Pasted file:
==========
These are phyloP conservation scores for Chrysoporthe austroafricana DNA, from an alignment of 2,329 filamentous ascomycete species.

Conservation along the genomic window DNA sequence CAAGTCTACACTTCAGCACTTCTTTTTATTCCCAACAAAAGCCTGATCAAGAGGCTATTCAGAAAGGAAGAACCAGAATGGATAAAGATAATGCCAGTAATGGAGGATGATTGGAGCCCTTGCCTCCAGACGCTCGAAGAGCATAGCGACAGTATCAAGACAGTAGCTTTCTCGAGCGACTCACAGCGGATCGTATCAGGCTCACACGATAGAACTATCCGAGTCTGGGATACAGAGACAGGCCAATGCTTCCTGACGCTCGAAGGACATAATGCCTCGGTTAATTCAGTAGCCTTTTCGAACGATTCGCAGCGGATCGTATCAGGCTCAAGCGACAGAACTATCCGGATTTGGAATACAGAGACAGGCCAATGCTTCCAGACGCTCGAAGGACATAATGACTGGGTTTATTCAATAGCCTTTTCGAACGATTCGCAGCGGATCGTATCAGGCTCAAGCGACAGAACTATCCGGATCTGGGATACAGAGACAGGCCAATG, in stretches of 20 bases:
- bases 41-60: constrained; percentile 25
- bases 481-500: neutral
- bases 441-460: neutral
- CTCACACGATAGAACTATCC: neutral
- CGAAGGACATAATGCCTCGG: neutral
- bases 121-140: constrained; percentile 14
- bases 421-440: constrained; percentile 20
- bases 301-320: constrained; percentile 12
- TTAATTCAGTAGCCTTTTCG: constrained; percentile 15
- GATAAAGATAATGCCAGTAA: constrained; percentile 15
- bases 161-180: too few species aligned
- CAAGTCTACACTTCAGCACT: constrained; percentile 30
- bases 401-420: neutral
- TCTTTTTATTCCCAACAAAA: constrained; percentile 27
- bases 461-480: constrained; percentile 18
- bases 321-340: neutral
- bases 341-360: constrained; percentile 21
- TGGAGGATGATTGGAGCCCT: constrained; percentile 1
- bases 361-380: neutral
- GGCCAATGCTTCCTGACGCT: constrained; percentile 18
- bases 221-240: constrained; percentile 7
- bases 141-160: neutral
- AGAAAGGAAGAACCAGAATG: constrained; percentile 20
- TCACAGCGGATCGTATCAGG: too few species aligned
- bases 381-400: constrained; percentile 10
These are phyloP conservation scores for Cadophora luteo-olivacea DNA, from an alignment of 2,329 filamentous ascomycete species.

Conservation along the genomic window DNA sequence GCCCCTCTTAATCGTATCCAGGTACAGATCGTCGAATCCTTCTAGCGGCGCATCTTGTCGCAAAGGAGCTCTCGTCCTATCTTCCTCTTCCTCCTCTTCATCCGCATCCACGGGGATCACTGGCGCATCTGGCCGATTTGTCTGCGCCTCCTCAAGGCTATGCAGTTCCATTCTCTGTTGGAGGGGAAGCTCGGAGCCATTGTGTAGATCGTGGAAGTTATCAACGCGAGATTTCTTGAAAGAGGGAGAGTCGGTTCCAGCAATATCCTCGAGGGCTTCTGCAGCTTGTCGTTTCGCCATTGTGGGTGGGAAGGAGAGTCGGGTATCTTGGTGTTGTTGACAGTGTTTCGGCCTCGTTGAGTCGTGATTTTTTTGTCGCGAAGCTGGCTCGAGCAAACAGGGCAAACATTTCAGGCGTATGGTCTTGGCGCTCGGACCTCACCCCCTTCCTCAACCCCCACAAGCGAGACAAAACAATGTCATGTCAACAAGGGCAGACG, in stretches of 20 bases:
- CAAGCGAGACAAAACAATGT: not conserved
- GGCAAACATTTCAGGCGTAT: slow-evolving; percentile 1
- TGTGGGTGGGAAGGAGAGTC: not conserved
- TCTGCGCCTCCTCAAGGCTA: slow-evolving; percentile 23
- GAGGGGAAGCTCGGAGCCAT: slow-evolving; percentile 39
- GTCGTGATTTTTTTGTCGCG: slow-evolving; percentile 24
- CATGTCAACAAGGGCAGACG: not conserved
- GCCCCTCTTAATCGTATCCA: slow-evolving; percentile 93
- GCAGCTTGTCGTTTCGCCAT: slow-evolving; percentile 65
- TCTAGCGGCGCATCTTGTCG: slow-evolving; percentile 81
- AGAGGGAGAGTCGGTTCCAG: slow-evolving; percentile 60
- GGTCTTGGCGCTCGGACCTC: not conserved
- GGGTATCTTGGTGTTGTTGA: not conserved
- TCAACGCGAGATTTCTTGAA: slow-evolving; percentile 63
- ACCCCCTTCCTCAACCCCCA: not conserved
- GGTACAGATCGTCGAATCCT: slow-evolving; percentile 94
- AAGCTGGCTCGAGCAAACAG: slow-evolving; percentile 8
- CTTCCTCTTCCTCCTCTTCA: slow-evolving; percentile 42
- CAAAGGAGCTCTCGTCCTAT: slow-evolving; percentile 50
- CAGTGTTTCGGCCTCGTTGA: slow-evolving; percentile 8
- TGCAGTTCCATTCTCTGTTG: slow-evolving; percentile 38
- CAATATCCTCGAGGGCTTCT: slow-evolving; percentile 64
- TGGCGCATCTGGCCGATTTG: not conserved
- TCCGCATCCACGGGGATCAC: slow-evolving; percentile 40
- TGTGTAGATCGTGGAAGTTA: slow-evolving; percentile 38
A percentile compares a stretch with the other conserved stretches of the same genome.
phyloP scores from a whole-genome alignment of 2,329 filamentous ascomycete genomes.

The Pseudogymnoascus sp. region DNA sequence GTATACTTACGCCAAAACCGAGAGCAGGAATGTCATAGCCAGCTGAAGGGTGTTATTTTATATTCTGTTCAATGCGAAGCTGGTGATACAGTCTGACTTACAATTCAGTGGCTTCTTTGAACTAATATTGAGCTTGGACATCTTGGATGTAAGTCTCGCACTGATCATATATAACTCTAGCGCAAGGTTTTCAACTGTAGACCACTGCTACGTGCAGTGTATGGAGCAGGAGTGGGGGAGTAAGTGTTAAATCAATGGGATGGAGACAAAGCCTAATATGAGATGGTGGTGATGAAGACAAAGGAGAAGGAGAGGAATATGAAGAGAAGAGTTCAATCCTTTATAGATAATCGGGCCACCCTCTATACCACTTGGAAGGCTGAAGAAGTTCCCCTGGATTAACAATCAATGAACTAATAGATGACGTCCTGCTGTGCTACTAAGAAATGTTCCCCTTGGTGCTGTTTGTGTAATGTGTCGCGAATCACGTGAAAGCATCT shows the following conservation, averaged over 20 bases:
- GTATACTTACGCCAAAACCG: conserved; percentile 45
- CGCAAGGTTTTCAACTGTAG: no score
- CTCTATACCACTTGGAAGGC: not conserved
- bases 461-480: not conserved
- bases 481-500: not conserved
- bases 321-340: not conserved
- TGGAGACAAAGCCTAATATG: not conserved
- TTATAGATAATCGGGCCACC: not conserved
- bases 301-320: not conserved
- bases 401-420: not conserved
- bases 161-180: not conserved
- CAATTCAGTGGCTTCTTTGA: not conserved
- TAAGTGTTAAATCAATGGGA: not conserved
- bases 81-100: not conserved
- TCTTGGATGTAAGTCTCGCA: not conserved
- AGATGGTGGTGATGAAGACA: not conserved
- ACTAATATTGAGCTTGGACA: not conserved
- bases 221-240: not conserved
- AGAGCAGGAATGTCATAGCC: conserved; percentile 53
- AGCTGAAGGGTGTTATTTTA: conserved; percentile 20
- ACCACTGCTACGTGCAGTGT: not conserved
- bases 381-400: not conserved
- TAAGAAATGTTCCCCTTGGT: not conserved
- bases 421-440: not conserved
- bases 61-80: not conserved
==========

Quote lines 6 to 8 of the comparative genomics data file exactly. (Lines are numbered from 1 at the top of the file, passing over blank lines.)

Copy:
- CTCACACGATAGAACTATCC: neutral
- CGAAGGACATAATGCCTCGG: neutral
- bases 121-140: constrained; percentile 14